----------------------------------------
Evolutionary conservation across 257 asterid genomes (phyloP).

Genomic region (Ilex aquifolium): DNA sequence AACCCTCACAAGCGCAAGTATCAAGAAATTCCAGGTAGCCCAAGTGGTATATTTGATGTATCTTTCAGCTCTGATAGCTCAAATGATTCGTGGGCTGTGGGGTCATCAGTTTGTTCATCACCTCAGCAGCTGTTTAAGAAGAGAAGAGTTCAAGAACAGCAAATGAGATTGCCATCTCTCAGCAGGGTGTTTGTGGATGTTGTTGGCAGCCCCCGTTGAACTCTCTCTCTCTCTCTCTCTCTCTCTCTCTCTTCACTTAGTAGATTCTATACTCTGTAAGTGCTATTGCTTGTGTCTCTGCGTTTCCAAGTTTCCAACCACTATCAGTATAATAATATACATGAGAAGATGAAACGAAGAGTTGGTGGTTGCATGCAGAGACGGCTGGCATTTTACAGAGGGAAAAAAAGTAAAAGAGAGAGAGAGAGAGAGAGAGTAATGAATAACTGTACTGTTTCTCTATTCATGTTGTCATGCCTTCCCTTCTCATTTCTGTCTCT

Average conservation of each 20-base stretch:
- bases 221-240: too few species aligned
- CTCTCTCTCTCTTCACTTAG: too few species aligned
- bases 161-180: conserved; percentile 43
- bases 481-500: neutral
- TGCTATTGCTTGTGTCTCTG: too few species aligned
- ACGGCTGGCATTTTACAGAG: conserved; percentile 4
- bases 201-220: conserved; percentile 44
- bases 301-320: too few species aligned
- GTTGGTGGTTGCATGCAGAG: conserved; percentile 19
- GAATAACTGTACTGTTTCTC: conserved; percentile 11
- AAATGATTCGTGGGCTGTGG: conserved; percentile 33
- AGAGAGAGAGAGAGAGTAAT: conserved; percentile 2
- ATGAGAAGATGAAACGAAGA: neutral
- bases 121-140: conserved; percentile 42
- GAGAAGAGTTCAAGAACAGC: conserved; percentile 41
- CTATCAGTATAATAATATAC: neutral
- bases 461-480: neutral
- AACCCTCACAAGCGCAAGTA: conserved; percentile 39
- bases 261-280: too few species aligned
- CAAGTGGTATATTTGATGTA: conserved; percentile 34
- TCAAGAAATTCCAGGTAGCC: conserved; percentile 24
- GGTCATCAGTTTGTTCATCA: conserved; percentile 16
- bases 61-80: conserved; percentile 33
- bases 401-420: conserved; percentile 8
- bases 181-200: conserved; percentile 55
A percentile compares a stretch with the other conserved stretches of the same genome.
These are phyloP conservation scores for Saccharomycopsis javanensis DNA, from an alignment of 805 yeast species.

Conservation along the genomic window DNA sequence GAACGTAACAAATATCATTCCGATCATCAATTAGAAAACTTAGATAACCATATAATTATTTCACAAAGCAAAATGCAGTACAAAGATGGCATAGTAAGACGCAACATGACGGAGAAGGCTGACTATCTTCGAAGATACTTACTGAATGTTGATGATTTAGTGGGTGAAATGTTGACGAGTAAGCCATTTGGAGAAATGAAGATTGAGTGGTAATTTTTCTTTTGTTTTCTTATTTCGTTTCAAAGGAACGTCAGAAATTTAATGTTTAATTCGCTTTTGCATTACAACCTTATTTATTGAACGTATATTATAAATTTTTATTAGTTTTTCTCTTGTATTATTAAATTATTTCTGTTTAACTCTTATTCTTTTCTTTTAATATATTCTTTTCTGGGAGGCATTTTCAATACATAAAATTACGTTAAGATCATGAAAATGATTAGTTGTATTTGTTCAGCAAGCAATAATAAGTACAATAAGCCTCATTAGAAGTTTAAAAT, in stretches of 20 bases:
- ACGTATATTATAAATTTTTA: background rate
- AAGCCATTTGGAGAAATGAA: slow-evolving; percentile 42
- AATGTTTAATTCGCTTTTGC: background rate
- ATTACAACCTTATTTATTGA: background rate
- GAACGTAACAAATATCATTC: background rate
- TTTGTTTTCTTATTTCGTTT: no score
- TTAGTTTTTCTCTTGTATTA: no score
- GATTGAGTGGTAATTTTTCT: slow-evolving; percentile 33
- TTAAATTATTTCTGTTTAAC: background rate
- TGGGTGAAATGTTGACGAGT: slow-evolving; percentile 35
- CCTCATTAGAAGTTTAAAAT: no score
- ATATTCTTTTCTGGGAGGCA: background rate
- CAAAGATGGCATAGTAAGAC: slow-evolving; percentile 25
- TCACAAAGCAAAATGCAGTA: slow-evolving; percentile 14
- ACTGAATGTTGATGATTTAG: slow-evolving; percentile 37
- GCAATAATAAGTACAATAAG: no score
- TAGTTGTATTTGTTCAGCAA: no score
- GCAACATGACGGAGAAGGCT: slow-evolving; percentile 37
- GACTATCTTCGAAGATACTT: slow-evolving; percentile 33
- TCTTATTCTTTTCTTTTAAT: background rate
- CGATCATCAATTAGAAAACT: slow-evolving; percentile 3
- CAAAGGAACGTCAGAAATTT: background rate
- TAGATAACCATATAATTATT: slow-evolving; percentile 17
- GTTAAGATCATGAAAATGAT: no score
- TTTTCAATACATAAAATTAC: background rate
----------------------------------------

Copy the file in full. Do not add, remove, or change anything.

Evolutionary conservation across 257 asterid genomes (phyloP).

Genomic region (Ilex aquifolium): DNA sequence AACCCTCACAAGCGCAAGTATCAAGAAATTCCAGGTAGCCCAAGTGGTATATTTGATGTATCTTTCAGCTCTGATAGCTCAAATGATTCGTGGGCTGTGGGGTCATCAGTTTGTTCATCACCTCAGCAGCTGTTTAAGAAGAGAAGAGTTCAAGAACAGCAAATGAGATTGCCATCTCTCAGCAGGGTGTTTGTGGATGTTGTTGGCAGCCCCCGTTGAACTCTCTCTCTCTCTCTCTCTCTCTCTCTCTCTTCACTTAGTAGATTCTATACTCTGTAAGTGCTATTGCTTGTGTCTCTGCGTTTCCAAGTTTCCAACCACTATCAGTATAATAATATACATGAGAAGATGAAACGAAGAGTTGGTGGTTGCATGCAGAGACGGCTGGCATTTTACAGAGGGAAAAAAAGTAAAAGAGAGAGAGAGAGAGAGAGAGTAATGAATAACTGTACTGTTTCTCTATTCATGTTGTCATGCCTTCCCTTCTCATTTCTGTCTCT

Average conservation of each 20-base stretch:
- bases 221-240: too few species aligned
- CTCTCTCTCTCTTCACTTAG: too few species aligned
- bases 161-180: conserved; percentile 43
- bases 481-500: neutral
- TGCTATTGCTTGTGTCTCTG: too few species aligned
- ACGGCTGGCATTTTACAGAG: conserved; percentile 4
- bases 201-220: conserved; percentile 44
- bases 301-320: too few species aligned
- GTTGGTGGTTGCATGCAGAG: conserved; percentile 19
- GAATAACTGTACTGTTTCTC: conserved; percentile 11
- AAATGATTCGTGGGCTGTGG: conserved; percentile 33
- AGAGAGAGAGAGAGAGTAAT: conserved; percentile 2
- ATGAGAAGATGAAACGAAGA: neutral
- bases 121-140: conserved; percentile 42
- GAGAAGAGTTCAAGAACAGC: conserved; percentile 41
- CTATCAGTATAATAATATAC: neutral
- bases 461-480: neutral
- AACCCTCACAAGCGCAAGTA: conserved; percentile 39
- bases 261-280: too few species aligned
- CAAGTGGTATATTTGATGTA: conserved; percentile 34
- TCAAGAAATTCCAGGTAGCC: conserved; percentile 24
- GGTCATCAGTTTGTTCATCA: conserved; percentile 16
- bases 61-80: conserved; percentile 33
- bases 401-420: conserved; percentile 8
- bases 181-200: conserved; percentile 55
A percentile compares a stretch with the other conserved stretches of the same genome.
These are phyloP conservation scores for Saccharomycopsis javanensis DNA, from an alignment of 805 yeast species.

Conservation along the genomic window DNA sequence GAACGTAACAAATATCATTCCGATCATCAATTAGAAAACTTAGATAACCATATAATTATTTCACAAAGCAAAATGCAGTACAAAGATGGCATAGTAAGACGCAACATGACGGAGAAGGCTGACTATCTTCGAAGATACTTACTGAATGTTGATGATTTAGTGGGTGAAATGTTGACGAGTAAGCCATTTGGAGAAATGAAGATTGAGTGGTAATTTTTCTTTTGTTTTCTTATTTCGTTTCAAAGGAACGTCAGAAATTTAATGTTTAATTCGCTTTTGCATTACAACCTTATTTATTGAACGTATATTATAAATTTTTATTAGTTTTTCTCTTGTATTATTAAATTATTTCTGTTTAACTCTTATTCTTTTCTTTTAATATATTCTTTTCTGGGAGGCATTTTCAATACATAAAATTACGTTAAGATCATGAAAATGATTAGTTGTATTTGTTCAGCAAGCAATAATAAGTACAATAAGCCTCATTAGAAGTTTAAAAT, in stretches of 20 bases:
- ACGTATATTATAAATTTTTA: background rate
- AAGCCATTTGGAGAAATGAA: slow-evolving; percentile 42
- AATGTTTAATTCGCTTTTGC: background rate
- ATTACAACCTTATTTATTGA: background rate
- GAACGTAACAAATATCATTC: background rate
- TTTGTTTTCTTATTTCGTTT: no score
- TTAGTTTTTCTCTTGTATTA: no score
- GATTGAGTGGTAATTTTTCT: slow-evolving; percentile 33
- TTAAATTATTTCTGTTTAAC: background rate
- TGGGTGAAATGTTGACGAGT: slow-evolving; percentile 35
- CCTCATTAGAAGTTTAAAAT: no score
- ATATTCTTTTCTGGGAGGCA: background rate
- CAAAGATGGCATAGTAAGAC: slow-evolving; percentile 25
- TCACAAAGCAAAATGCAGTA: slow-evolving; percentile 14
- ACTGAATGTTGATGATTTAG: slow-evolving; percentile 37
- GCAATAATAAGTACAATAAG: no score
- TAGTTGTATTTGTTCAGCAA: no score
- GCAACATGACGGAGAAGGCT: slow-evolving; percentile 37
- GACTATCTTCGAAGATACTT: slow-evolving; percentile 33
- TCTTATTCTTTTCTTTTAAT: background rate
- CGATCATCAATTAGAAAACT: slow-evolving; percentile 3
- CAAAGGAACGTCAGAAATTT: background rate
- TAGATAACCATATAATTATT: slow-evolving; percentile 17
- GTTAAGATCATGAAAATGAT: no score
- TTTTCAATACATAAAATTAC: background rate